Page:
Televangelist Pat Robertson’s Christian Broadcasting Network reported on Palin’s reception among attendees at the annual Values Voters Summit, sponsored by the conservative evangelical Family Research Council. The article quoted former House Speaker Newt Gingrich, who was one of the speakers at the event, saying of the Democrats: “They find Gov. Palin quite horrifying…Gov. Palin violates every norm they have.” In response to Charles Gibson’s ABC News interview with the vice-presidential nominee, Gingrich said “There’s a secular… religion bias in the mainstream media.”
Andy Crouch, a columnist for the evangelical flagship magazine Christianity Today, emphasized in a CT blog post the political implications of the Palin family’s personal decision to carry to term a baby they knew would be born with Down syndrome. Crouch is interested in, and hopeful about “the long-term cultural implications of the choice of Palin, whether the McCain-Palin ticket wins or loses in November, for one of the most vexing horizons of impossibility in our culture: the abortion rate among unborn babies diagnosed with Down Syndrome.”
Some of these themes have occasionally been picked up by the mainstream media, including opinion pages and profile pieces, although they have not generally been the focus of the reporting. Amy Sullivan, a religion reporter for TIME, wrote a Sept. 6 article called “Are Evangelicals Really Sold on Palin?” Liberal pundit Rachel Maddow’s new show on MSNBC has addressed the issue of separation of church and state, and whether or not a Palin vice presidency could jeopardize that. Earlier, on Sept. 4, both CNN and the Associated Press produced stories suggesting that the McCain campaign has been playing down the governor’s Pentecostal roots.
Some in the media, like NBC Nightly News on Aug. 29, have referenced her religious values obliquely, tying them to her family life. Correspondent John Larson narrated, “Gov. Palin is a solid conservative, firmly supporting gun rights and strongly opposing abortion. She and her husband decided to have their fifth child even though they were told the baby would be born with Down syndrome.” More recently, her statements about God’s will and the affairs of civil society prompted pointed questions from ABC’s Charles Gibson in his exclusive interview.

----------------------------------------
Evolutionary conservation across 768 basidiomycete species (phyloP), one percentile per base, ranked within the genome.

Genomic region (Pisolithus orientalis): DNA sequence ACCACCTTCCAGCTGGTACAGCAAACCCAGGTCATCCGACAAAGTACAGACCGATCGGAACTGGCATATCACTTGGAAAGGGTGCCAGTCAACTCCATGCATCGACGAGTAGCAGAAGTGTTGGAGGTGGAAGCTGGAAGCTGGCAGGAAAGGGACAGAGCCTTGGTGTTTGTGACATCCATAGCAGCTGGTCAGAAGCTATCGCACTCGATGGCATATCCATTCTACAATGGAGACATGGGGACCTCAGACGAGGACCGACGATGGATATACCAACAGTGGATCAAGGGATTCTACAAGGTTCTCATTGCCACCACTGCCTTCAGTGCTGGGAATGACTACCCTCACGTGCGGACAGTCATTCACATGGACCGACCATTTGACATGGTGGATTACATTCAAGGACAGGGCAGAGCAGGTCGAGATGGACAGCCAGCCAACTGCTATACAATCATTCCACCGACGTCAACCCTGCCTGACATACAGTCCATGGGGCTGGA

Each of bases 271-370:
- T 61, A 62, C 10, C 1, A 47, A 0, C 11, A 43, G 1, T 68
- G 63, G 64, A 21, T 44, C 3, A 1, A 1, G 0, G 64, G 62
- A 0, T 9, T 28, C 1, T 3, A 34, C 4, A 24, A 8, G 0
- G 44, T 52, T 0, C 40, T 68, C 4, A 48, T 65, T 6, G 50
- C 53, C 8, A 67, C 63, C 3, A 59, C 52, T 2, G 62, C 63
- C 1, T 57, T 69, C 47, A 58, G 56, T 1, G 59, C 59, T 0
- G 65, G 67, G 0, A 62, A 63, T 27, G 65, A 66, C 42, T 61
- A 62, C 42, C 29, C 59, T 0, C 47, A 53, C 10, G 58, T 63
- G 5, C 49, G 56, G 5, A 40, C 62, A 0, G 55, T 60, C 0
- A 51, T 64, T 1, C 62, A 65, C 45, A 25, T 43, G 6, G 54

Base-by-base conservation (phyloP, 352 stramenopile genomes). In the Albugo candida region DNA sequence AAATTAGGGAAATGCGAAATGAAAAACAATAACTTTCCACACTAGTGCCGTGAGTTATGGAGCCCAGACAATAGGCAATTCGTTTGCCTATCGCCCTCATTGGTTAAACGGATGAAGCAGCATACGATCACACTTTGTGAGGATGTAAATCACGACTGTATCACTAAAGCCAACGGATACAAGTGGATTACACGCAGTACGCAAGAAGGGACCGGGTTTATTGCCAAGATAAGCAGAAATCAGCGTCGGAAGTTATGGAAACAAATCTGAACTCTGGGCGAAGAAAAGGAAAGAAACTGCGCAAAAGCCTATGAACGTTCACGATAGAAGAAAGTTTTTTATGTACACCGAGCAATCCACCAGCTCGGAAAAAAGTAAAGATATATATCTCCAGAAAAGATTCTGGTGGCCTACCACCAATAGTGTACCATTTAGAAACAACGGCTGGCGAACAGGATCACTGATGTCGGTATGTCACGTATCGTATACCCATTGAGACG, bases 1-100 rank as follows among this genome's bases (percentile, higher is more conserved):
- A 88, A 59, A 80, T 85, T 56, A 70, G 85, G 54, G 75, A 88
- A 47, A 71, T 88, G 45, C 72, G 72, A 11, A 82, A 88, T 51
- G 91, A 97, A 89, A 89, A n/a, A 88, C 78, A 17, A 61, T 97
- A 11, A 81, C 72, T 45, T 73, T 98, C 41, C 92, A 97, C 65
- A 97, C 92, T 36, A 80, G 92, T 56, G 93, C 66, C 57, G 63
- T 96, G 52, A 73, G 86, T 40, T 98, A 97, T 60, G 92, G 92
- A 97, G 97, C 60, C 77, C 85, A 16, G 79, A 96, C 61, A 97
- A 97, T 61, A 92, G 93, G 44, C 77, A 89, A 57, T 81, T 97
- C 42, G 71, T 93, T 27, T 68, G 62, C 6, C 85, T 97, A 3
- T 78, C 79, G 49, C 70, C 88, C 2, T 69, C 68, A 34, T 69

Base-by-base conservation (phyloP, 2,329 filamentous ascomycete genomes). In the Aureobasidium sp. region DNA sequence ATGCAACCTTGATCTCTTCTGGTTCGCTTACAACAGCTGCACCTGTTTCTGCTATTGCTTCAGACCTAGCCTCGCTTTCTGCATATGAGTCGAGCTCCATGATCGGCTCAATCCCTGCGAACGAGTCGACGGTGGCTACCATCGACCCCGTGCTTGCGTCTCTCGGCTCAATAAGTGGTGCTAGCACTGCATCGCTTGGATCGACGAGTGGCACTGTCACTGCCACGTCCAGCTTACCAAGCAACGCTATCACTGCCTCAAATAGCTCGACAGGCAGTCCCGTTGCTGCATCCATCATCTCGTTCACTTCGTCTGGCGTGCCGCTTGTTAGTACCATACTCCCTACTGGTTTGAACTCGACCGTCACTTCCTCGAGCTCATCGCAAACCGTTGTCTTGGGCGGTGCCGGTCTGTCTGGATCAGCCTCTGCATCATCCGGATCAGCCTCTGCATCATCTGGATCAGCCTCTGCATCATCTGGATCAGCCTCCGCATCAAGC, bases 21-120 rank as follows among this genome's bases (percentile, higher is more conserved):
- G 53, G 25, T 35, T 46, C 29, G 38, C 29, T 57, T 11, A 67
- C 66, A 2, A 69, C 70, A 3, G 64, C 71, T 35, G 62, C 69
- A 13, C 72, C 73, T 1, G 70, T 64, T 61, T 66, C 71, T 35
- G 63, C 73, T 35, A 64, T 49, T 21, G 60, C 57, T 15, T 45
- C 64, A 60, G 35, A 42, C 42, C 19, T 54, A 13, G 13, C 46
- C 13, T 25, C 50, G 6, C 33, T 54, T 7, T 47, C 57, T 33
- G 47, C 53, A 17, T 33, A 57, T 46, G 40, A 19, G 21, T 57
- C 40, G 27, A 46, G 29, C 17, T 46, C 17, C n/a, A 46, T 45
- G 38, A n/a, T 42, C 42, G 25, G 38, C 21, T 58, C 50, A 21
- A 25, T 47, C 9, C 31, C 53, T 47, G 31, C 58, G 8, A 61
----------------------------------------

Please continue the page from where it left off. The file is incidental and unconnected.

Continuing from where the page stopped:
Others have addressed Palin’s church background as part of a larger story, but not as a primary focus. A Sept. 9 story on NBC’s Today Show about Palin’s record as governor of Alaska touched on her religious perspective: “On social issues, Palin has strong views. She favors teaching creationism alongside evolution in schools, and opposes abortion, except when the mother’s life is at stake.” But that was just one element inside a larger story.
It is important to keep in perspective the relative lack of attention to Palin’s religious biography within the mainstream media. Indeed, in general, most of the questions of background and policy have tended to take a back seat to campaign strategy stories. The top policy issues in campaign coverage last week, for example, were the economy at 4% and the Iraq war and terrorism, both at 2%. Meanwhile, strategic stories, including the horserace, accounted for much more, at 19% of the campaign newshole.
Jesse Holcomb of PEJ
used to assess newshole was developed by PEJ for its News Coverage Index, the largest effort ever to measure and analyze the American news media on a continuing basis. The index examines some four dozen news outlets in real time to determine what is being covered and what is not, giving a broad sense of the American news agenda. The outlets studied come from the five main sectors of mainstream media: print, network TV, cable, online and radio. They include evening and morning network news, several hours of daytime and prime-time cable news each day, newspapers from around the country, the top online news sites, and radio, including headlines, long form programs and talk. In all, the index sample includes 48 outlets (35 each weekday with some rotation) every Sunday through Friday.